"U"

 

The following text is from Irving Hexham's Concise Dictionary of Religion, first published by InterVarsity Press, Carol Stream, USA, 1994, second edition, Regent College Press, Vancouver, 1999.

To order contact REGENT BOOKSTORE

Copyright Irving Hexham 1994, 1998.

For further information about the AUTHOR

To return to the INDEX PAGE

For further information about the book and the sources used to compile this text see the PREFACE.

For a Religious Studies READING LIST

Cross-references are indicated by the use of CAPITAL LETTERS.

"U"

UGARIT: the name of an ancient city discovered at Ras Shamra on the Syrian coast in 1928 where hundreds of religious literary texts were found. The name is applied to the language used in many of these texts which is based on an alphabet and had been previously unknown. The texts are an important source for information about CANAANITE RELIGION and the background of ANCIENT JUDAISM.

 

ULAMA: a learned man in ISLAM who is able to give FATWA or guidance on the basis of ORTHODOX Islamic BELIEF and practice.

 

ULTRAMONTANISM: a movement within the ROMAN CATHOLIC CHURCH originating in France during the seventeenth century which favored direct, centralized, control from Rome. The JESUITS were strong supporters of this position which came to dominate the Church in the nineteenth century.

 

UMAYYADS: the MUSLIM CALIPHATE established by Mu'wiyah ibn Ab Sufyn based in Damascus which held power for over 600 years.

 

UNCONSCIOUS: a psychological theory popularized by FREUD and JUNG which argues that below the conscious, RATIONAL, aspect of the mind there lies a realm which has the ability to affect our dreams, thoughts and actions without our being consciously aware of the source exerting the influence on us. Many other scholars see this as an unproved assumption which is part of modern IRRATIONALISM.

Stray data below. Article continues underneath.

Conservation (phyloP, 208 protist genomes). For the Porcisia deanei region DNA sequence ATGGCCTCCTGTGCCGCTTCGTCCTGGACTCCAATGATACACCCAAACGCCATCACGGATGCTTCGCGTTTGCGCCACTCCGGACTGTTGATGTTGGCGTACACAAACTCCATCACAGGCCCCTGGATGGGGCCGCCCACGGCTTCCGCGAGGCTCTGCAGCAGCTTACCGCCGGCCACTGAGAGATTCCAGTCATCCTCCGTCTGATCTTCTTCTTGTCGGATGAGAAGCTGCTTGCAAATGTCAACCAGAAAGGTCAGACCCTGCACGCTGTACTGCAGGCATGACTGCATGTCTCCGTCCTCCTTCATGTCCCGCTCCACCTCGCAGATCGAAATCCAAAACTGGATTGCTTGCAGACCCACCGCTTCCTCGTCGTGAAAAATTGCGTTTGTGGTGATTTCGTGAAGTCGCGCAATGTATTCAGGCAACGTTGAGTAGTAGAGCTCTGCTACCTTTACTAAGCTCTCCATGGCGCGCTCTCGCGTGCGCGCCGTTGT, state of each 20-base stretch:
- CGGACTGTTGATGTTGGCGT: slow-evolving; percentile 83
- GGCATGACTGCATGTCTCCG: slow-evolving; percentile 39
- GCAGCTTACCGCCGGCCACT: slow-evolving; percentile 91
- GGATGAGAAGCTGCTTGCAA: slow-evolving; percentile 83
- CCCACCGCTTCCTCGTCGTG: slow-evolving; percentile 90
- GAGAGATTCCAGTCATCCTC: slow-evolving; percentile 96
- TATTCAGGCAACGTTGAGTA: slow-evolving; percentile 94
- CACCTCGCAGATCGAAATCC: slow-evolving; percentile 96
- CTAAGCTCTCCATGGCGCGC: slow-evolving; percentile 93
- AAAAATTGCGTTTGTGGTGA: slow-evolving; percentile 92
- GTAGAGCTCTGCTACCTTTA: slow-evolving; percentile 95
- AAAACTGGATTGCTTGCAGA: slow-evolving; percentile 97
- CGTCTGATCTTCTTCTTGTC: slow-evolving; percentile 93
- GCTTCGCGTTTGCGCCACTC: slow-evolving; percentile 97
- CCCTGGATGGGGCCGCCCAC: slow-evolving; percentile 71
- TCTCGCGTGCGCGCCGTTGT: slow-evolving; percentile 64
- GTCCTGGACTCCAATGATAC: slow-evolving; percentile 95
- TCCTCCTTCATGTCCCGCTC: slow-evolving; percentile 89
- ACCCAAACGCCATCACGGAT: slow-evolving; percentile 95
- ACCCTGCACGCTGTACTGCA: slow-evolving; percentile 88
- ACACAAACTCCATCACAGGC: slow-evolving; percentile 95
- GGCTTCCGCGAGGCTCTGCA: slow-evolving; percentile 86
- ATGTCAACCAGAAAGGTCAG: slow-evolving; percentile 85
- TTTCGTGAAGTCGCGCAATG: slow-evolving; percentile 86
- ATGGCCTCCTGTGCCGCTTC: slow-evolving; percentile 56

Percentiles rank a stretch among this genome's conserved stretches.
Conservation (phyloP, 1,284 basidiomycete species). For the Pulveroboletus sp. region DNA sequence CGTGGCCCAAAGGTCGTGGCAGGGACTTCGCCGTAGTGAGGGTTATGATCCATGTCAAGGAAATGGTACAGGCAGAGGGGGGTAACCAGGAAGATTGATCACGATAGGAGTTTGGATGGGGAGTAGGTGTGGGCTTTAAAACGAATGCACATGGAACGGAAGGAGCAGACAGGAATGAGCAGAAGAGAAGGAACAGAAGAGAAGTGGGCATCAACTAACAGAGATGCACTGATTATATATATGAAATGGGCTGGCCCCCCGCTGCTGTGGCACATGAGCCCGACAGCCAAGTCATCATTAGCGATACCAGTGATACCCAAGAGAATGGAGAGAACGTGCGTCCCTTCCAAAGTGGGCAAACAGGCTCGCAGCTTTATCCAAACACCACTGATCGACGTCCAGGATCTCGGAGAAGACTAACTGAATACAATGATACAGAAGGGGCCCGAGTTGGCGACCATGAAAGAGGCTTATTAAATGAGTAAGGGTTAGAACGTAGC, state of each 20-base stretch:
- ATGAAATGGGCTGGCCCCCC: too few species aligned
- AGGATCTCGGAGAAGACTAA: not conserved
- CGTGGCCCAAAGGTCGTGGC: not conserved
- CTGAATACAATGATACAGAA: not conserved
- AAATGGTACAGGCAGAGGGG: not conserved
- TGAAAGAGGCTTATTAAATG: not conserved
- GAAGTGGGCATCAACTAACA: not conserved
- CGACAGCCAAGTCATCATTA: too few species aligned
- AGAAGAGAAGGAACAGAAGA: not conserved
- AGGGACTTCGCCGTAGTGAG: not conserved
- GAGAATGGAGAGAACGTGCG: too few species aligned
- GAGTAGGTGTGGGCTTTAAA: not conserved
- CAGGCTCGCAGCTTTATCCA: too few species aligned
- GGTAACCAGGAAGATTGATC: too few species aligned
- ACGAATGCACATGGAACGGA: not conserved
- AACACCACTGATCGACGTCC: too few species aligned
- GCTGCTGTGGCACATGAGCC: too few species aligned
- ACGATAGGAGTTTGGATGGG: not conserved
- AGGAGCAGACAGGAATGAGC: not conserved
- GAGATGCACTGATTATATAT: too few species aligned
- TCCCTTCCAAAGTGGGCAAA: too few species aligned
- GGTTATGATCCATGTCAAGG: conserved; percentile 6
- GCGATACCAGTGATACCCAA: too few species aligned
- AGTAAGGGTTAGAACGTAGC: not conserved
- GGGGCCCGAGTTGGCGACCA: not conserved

UNDERHILL, Evelyn (1875-1941): English ANGLICAN who wrote extensively on MYSTICISM and SPIRITUALITY. Her best known book is Mysticism (1911).

 

UNIFICATION CHURCH: a highly controversial Korean NEW RELIGIOUS MOVEMENT which gained much publicity in the 1970s. The full name of the movement is The Holy Spirit Association for The Unification of World Christianity, and was founded in 1954 by an engineer Sun Myung MOON. The principle document is The Divine Principle which lays out its fundamental teachings. The THEOLOGY of the CHURCH is one of the most comprehensive found in any of the New Religious Movements. It consists of a systematic attempt to interpret the BIBLE from the perspective of Korean thought based on CONFUCIAN and BUDDHIST PHILOSOPHY with insights gained from Korean SHAMANISM. The result is one of the most comprehensive efforts yet to produce an intellectually defensible non-Western theological system based on the BIBLE. Among the many ideas generated by this theology, which are likely to influence similar non-Western theologies in the future, are Indemnity, the Fourfold Position, the idea of the Principle, and the Lord of the Second Advent.